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What is Safer Sex?
Preparation and Communication
Reduce Anxieties and Medical Risks.
Almost every activity in our lives involves some risk or danger. Rather than being active, most of us prefer to proceed with appropriate safety measures. We enjoy rich foods, but we try to keep up with our exercise programs. We drive cars on the highway, but we wear seat belts. Giving and receiving sexual pleasure also involves risk, and safer sex means responsible risk reduction.
In today’s world there are a handful of infections that are passed from one person to another by certain sorts of sexual activity, and well over 20 percent of the United States population currently has one or more of these infections, according to estimates from the federal Centers for Disease Control.
One of these, the HIV virus leading to AIDS, is deadly. Others such as chlamydia or gonorrhea cause serious medical problems if undetected and untreated. Still others, such as human papillomavirus (genital warts), hepatitis, or herpes are incurable, can be transmitted by someone who does not know he or she is carrying the infection and can cause a lifetime of intermittent suffering.
As a rule, solo activities involve no risk, as do pleasures such as hugging, kissing, rubbing and mutual masturbation. The most significant risk occurs in sexual activities when a body fluid is passed from one person to another.
For HIV/AIDS, the fluids that carry the infection are semen (and pre-ejaculate), vaginal fluids, blood and breast milk.
Saliva, tears, sweat, urine, and feces have not been found to transmit HIV/AIDS significantly. But saliva does carry herpes and hepatitis, and fecal matter transmits all sorts of diseases if accidentally brought in contact with vagina, penis, or mouth.
Disease transmission requires that the body fluid of an infected person goes into someone else's body. For HIV/AIDS the infection is almost always received through the internal lining of the vulva/vagina or anus.
Contracting HIV/AIDS through the mucosal tissue of the mouth is possible but far less common. However, cuts, abrasions or micro-lesions of the skin, including the skin of the penis but especially inside the mouth, are always cause for serious concern. The mouth is also readily receptive to many infections besides HIV. For this reason, safer sex practices are recommended when a mouth is going to come into contact with the genitals or the anus, and deep wet kissing should be enjoyed only if you know that neither you nor your partner has active herpes or hepatitis.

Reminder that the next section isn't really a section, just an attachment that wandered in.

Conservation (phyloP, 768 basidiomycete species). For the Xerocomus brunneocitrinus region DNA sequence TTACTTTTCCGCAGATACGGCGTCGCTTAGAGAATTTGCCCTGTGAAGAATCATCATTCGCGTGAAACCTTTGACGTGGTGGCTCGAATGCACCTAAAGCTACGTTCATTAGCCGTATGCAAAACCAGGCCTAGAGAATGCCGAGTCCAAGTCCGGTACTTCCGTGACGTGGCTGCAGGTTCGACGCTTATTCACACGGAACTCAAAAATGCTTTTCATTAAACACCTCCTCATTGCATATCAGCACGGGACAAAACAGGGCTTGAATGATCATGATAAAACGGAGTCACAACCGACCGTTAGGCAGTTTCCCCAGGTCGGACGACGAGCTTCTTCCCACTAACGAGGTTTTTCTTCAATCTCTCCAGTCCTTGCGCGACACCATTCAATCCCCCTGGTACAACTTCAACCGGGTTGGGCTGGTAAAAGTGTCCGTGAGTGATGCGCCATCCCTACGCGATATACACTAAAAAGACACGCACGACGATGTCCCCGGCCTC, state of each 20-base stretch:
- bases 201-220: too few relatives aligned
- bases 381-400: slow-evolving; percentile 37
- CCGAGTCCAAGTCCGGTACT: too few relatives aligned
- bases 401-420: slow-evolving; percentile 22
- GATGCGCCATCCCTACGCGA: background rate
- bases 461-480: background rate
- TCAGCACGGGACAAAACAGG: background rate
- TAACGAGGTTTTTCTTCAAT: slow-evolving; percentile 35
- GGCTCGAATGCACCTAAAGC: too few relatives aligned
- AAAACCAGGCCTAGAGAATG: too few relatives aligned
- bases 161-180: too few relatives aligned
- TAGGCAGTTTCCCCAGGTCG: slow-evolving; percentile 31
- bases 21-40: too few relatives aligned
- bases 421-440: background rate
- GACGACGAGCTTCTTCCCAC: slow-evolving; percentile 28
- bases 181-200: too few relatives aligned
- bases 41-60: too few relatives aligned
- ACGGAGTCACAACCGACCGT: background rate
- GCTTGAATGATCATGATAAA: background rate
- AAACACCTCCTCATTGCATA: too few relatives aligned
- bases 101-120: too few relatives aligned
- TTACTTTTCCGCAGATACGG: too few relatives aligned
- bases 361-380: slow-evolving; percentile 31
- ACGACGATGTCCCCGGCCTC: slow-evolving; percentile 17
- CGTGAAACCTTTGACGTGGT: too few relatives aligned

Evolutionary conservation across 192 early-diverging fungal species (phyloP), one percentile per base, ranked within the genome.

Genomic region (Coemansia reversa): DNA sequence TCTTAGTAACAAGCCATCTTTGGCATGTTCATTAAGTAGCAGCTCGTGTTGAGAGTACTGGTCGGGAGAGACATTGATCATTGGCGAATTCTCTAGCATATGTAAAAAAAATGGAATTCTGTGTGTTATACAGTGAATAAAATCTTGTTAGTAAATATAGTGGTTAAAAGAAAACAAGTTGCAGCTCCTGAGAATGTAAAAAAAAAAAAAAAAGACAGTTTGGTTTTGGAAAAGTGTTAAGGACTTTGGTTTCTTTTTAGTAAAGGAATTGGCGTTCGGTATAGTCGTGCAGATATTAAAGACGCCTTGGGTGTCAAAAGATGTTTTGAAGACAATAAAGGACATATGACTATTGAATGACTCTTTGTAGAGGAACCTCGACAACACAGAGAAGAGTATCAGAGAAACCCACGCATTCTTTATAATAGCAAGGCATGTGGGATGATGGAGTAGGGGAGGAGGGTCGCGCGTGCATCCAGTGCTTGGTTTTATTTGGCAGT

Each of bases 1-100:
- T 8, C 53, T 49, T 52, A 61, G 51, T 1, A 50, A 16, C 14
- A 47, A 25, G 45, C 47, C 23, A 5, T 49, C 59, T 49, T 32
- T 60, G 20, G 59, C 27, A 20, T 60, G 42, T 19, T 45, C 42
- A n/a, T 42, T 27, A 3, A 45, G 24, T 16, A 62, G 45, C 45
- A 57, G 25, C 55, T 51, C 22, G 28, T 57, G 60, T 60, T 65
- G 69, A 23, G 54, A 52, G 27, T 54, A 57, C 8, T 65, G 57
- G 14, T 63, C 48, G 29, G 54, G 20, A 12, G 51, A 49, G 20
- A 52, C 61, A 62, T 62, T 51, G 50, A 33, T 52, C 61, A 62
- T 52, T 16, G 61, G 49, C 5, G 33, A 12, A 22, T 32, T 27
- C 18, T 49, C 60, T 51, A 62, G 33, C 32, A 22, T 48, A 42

Every sexual activity that pleases you can be enjoyed more safely. The main rules of safer sex practice are preparation and communication, and the two keys to safer sex are barrier protection and "chemoprophylaxis" or disinfection.
Barrier protection means that a sheet of latex or polyurethane prevents a risky fluid going from one person's body into another. Most people take barrier protection to mean use of a condom during genital intercourse. Find a brand that works well for you and your partners, and make sure you are practiced at using it properly. The "female condom" is favored by many women and their partners as a reliable way to make sure that ejaculate does not remain in the vaginal canal. The most common brand of polyurethane female condom is called "Reality."
But barrier protection goes beyond genital intercourse. Unlubricated male condoms make safer any mouth-to-penis contact and can be purchased with flavoring, or a mint can be placed in the mouth to minimize the taste of latex while engaging in the activity. Kitchen wrap or dental dams (square sheets of thin latex) can be creatively used as a barrier protection during mouth-to-vagina or mouth-to-anus contact.
Chemoprophlyaxis means that potentially infected fluid should be exposed to disinfectant. The best sexual disinfectant currently available is nonoxynol although alternatives will probably soon be on the market. Make sure that your condoms have a lubricant containing nonoxynol. Experts disagree whether a lubricant you may use for sexual pleasuring should have nonoxynol or not, because if used inside the vagina or anus it can cause irritation to the tissue, which increases receptivity to viral infection. The best solution is to purchase a lubricant that contains nonoxynol and a counter-irritant such as avena sativa (oatstraw powder).
Prepare yourself for playful, pleasurable, and safer sex. Find out what you need, and what brands work for you. And communicate, communicate, communicate. Talk with your partners, preferably well ahead of time. You can make safer sex practices sexy and fun, and make the talking part of the anticipatory pleasure.
We all have many questions about specifics of safer sex practices. Seek the advice of a professional sexologist, or find a healthcare practitioner who is well informed in this area.
Safer sex practices should help you enjoy your sexuality with a greater sense of relaxation and security. We recommend frequent and consistent practice. Enjoy your sexuality safely – it is an act of love for yourself as well as for your partner.For information on sexual anatomy see fractology.org
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